PARIS — Panasonic Avionics Corp. will decide by mid-December whether to continue a satellite-delivered Internet service to commercial airline passengers, a decision that will depend on whether the company can secure commitments to outfit 500 aircraft, Panasonic Avionics spokesman David Bruner said Nov. 6.

Bothell, Wash.-based Panasonic Avionics has been considering stepping up as a possible successor to Boeing’s abandoned Connexion by Boeing in-flight broadband service, which will cease operations in January with the cancellation of Boeing’s satellite-lease contracts, mainly with SES Global of Luxembourg.

SES Global Chairman Romain Bausch said Nov. 6 that the company continues to discuss a Connexion-type service with Panasonic and several commercial airlines, but that no agreement has been reached.

Chicago-based Boeing announced in August that it is abandoning Connexion, concluding that the service was not near profitability even after Boeing’s estimated $1 billion investment in it over the past six years.

Panasonic, the Australian telecommunications company Telstra and Quantas Airways have been studying strategies to provide an in-flight passenger e-mail service. Germany’s Lufthansa, an early Connexion customer, also is hunting for ways to continue the service, Lufthansa officials have said.

“We do expect to determine the feasibility of providing new Ku-band service for airlines over the next 45 days,” Bruner said of the Panasonic effort. “We expect to receive commitments for over 500 aircraft, hopefully laying the base for a successful new service.”

Panasonic is one of a half-dozen companies also planning to introduce short-messaging-service and cell-phone capability aboard airliners in 2007 using L-band transmissions from London-based Inmarsat. The additional broadband service using Ku-band would permit high-speed access of the sort that Connexion provides.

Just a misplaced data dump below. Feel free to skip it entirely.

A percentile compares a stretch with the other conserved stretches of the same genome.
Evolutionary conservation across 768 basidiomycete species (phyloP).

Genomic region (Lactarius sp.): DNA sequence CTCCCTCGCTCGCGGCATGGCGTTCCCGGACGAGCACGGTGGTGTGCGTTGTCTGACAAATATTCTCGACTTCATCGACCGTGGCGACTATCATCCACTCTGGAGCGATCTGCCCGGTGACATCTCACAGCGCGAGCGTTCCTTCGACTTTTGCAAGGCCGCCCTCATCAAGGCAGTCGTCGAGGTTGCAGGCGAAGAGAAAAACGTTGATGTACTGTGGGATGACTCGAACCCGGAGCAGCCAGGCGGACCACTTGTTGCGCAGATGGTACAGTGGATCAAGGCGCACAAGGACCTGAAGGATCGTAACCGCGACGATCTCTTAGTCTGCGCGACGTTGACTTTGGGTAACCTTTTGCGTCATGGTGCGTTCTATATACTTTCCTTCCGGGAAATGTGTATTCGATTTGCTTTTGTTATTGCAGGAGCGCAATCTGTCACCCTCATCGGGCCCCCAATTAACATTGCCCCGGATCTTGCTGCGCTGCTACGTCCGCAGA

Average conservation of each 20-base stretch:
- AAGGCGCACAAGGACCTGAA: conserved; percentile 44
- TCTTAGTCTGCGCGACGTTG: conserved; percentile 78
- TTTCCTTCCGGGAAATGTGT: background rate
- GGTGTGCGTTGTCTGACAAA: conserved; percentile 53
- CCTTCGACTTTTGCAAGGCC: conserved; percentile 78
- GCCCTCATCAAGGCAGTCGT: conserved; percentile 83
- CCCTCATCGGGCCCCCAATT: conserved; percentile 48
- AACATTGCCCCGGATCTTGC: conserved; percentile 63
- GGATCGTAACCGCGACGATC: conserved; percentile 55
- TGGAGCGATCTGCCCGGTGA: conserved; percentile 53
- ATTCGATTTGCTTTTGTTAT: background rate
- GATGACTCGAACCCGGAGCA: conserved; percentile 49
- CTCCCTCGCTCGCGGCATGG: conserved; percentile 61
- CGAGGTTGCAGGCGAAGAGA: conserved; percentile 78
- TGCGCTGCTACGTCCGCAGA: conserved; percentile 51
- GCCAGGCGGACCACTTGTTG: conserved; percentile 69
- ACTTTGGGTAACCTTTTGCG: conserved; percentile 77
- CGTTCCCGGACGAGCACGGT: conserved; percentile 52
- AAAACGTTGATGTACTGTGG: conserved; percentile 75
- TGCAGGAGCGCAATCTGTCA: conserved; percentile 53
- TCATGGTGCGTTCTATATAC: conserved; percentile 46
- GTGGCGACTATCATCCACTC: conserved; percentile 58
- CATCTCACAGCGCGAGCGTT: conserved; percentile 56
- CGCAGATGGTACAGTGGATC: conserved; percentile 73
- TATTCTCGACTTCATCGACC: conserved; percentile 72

Panasonic announced in April that it had designed an antenna to be fitted outside an aircraft to provide broadband links. The company said its hardware is smaller and lighter-weight than the heavier, more cumbersome Connexion antenna, which some industry officials have said contributed to the service’s downfall.

The service’s unique revenue source — charging passengers per flight leg — also was cited by industry officials as a reason for Connexion’s failure. Some industry officials also have pointed to the airlines’ lack of marketing of the service, an allegation that Lufthansa has denied.

ViaSat Inc. of Carlsbad, Calif., which supplied hardware for Connexion, continues to believe that a mobile-broadband service aboard commercial aircraft using satellite Ku-band links can be a viable business.

ViaSat Chief Executive Mark Dankberg said Nov. 2 that the company is among those looking for ways to pursue the business. ViaSat supplies hardware for a business-jet broadband service.

Dankberg said a Connexion replacement for commercial aircraft would need to consider expanding its revenue sources to include on board mobile-telephone access and entertainment to laptops or other portable devices.

“If we can find a situation where a services entity can make all that happen then we may participate in that,” Dankberg said during a Nov. 2 conference call with financial analysts.

Boeing’s Connexion service is leasing capacity on three SES Global-owned satellites for coverage over the Atlantic and Pacific oceans. Boeing has agreed to pay SES Global about $70 million in penalties for early termination of the SES Global satellite leases on two of these satellites.

A minimal Connexion service on one of the satellites covering the Atlantic Ocean region will be maintained for U.S. government use.

Bausch said that whatever combination of Connexion hardware suppliers, airlines or others is assembled to keep the service operational will have to make a decision this year or SES Global will seek to sell the satellite capacity to other customers.

“[T]he moving pieces have to come together prior to year’s end,” he said during the conference call. “We are in discussions with Panasonic, but there are other possible initiatives.”